His recent explorations into the notion of context as a key to journalism keep getting sharper and deeper. Looking at what happens when "news" moves beyond facts and events, he's charting a future territory for public service journalism with the promise of reasserting the role of skilled professionals.
You ought to be reading his field notes at Newsless.
Here is a taste from the latest post:
Journalism has long been described as a sort of cartography. But in news, local news especially, we almost never actually draw a map. Instead, we furnish a daily series of notable waypoints: at this intersection, you’ll find company layoffs; go down that road a stretch and you’ll bump into some public corruption ...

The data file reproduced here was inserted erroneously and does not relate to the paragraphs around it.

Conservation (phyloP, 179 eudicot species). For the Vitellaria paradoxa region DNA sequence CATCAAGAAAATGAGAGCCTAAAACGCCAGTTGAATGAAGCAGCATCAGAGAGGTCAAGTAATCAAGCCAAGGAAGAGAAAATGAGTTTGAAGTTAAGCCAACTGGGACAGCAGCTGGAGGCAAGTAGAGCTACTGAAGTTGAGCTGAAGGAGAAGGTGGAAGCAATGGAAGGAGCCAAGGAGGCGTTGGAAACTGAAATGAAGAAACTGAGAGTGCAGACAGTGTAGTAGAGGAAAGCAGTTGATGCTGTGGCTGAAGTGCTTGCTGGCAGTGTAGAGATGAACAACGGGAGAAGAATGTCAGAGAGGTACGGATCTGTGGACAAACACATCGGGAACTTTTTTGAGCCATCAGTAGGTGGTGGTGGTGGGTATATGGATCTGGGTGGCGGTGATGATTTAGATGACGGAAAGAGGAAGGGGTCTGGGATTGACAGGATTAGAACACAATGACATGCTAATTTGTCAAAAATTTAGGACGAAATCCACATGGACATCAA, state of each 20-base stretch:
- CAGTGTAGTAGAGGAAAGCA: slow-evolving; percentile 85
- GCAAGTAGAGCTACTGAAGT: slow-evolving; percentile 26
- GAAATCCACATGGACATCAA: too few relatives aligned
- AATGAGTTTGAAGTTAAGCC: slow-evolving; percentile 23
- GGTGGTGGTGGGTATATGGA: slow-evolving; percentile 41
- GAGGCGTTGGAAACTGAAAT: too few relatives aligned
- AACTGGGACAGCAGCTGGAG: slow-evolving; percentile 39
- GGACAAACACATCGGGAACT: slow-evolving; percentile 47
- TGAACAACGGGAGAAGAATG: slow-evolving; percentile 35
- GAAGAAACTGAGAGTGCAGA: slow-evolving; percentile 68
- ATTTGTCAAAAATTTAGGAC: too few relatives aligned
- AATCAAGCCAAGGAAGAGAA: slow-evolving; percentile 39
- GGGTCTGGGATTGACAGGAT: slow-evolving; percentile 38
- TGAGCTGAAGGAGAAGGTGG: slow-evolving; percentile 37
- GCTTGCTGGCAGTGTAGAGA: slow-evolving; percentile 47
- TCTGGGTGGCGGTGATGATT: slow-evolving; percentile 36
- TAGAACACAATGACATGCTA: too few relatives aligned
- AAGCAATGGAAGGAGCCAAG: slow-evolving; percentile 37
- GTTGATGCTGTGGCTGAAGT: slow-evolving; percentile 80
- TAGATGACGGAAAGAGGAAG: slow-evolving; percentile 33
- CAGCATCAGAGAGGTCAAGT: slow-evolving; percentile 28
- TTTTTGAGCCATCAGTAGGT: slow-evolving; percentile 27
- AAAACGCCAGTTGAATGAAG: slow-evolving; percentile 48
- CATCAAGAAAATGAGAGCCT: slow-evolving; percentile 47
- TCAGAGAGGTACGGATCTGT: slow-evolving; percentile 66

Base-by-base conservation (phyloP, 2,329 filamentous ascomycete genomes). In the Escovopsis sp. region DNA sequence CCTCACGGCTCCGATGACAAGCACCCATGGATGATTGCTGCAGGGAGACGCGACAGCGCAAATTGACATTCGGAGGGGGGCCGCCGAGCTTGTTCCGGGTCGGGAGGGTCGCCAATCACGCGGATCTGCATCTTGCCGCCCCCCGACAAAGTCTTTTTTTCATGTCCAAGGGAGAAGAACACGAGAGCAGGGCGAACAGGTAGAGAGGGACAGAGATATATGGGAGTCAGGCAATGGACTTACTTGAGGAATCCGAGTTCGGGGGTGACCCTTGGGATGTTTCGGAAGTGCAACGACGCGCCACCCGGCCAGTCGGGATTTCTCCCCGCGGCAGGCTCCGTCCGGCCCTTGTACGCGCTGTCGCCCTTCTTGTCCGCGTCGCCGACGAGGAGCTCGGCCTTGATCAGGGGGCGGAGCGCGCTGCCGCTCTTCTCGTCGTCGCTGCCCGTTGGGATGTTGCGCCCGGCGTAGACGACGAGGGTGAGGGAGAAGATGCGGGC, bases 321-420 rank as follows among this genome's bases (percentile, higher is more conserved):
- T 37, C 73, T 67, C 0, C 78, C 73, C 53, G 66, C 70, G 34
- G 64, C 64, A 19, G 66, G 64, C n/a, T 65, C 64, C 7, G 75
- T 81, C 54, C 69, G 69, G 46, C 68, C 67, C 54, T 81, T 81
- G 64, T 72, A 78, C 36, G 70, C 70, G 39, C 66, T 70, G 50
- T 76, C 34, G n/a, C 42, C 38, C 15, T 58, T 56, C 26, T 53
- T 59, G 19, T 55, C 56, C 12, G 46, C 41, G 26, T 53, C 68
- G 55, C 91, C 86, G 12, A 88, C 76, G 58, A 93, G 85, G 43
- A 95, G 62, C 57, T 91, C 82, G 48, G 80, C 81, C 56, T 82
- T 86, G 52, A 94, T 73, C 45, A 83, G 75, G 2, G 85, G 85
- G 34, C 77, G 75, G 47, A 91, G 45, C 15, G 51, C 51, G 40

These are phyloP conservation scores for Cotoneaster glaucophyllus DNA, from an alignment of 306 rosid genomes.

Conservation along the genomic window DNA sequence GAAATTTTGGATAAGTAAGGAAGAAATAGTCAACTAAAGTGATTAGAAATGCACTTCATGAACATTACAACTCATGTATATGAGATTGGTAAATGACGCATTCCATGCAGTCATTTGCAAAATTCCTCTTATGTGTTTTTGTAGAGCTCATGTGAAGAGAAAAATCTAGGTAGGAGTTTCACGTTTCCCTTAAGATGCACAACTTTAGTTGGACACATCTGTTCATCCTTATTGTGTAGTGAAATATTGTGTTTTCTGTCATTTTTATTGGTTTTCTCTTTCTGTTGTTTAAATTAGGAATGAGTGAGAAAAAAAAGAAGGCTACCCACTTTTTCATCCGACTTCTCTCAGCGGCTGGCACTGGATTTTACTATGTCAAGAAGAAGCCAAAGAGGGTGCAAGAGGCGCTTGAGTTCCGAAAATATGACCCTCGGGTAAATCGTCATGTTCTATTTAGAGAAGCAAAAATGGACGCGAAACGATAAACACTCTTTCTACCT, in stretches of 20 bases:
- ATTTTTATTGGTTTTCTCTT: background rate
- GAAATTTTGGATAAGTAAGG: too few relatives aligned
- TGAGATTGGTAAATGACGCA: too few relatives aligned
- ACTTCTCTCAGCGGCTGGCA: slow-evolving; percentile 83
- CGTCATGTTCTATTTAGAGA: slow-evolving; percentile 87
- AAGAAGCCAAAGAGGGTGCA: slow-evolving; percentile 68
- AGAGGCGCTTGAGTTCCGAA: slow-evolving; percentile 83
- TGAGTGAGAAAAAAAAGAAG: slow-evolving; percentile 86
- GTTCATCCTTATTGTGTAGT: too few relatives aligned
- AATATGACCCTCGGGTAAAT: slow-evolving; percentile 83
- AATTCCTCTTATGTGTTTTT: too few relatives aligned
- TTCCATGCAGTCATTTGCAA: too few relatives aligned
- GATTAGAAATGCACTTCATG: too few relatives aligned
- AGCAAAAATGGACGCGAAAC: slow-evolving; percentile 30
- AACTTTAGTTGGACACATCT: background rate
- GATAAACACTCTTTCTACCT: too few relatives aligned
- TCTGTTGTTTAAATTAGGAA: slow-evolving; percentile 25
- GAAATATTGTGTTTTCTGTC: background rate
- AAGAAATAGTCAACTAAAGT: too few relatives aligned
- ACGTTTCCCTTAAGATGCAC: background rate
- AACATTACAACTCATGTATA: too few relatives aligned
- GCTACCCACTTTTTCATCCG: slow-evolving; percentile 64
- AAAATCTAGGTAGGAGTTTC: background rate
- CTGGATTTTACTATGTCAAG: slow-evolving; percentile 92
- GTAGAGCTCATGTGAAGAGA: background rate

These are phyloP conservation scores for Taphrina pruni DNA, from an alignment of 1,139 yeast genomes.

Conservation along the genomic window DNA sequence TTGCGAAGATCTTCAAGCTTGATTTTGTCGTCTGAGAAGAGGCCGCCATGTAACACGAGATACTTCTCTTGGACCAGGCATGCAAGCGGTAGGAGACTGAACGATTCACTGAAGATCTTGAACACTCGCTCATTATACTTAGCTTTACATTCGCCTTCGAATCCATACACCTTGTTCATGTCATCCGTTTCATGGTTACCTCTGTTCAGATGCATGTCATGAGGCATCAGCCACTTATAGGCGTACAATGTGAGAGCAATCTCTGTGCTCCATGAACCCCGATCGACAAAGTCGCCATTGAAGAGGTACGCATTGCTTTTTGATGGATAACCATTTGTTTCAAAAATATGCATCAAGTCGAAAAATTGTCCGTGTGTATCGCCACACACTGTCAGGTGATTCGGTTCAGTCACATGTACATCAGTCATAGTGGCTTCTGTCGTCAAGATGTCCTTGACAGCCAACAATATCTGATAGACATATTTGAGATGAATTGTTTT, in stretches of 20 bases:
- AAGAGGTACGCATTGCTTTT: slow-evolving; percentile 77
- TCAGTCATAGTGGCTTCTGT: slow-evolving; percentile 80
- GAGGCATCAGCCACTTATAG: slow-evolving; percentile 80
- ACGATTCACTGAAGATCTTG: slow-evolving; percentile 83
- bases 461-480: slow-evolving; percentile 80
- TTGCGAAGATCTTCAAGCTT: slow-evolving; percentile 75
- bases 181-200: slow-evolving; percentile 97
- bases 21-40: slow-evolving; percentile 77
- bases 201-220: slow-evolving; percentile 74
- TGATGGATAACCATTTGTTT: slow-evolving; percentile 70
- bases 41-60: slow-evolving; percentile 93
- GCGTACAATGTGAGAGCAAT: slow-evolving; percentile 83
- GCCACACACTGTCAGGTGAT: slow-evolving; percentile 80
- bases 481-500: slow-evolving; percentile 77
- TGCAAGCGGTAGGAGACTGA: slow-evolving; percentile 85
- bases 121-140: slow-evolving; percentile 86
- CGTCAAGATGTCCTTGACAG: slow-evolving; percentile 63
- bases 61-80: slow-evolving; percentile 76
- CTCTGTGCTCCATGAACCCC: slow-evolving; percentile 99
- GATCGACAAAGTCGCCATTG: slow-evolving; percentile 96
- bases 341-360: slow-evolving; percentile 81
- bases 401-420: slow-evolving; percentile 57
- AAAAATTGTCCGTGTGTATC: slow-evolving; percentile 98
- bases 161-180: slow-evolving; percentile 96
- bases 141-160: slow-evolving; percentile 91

... Part of my goal is to help chart in ever-greater detail the former terrain – capturing the accumulated wisdom of our editors and reporters, our mayor and councilpersons, our developers, our activists, our supermarket clerks, our postal workers, our opera singers. And what I hope becomes the goal of my profession is to dispatch that body of explorers into the hemisphere of the unknown, toward the infinite task of claiming land from the wilderness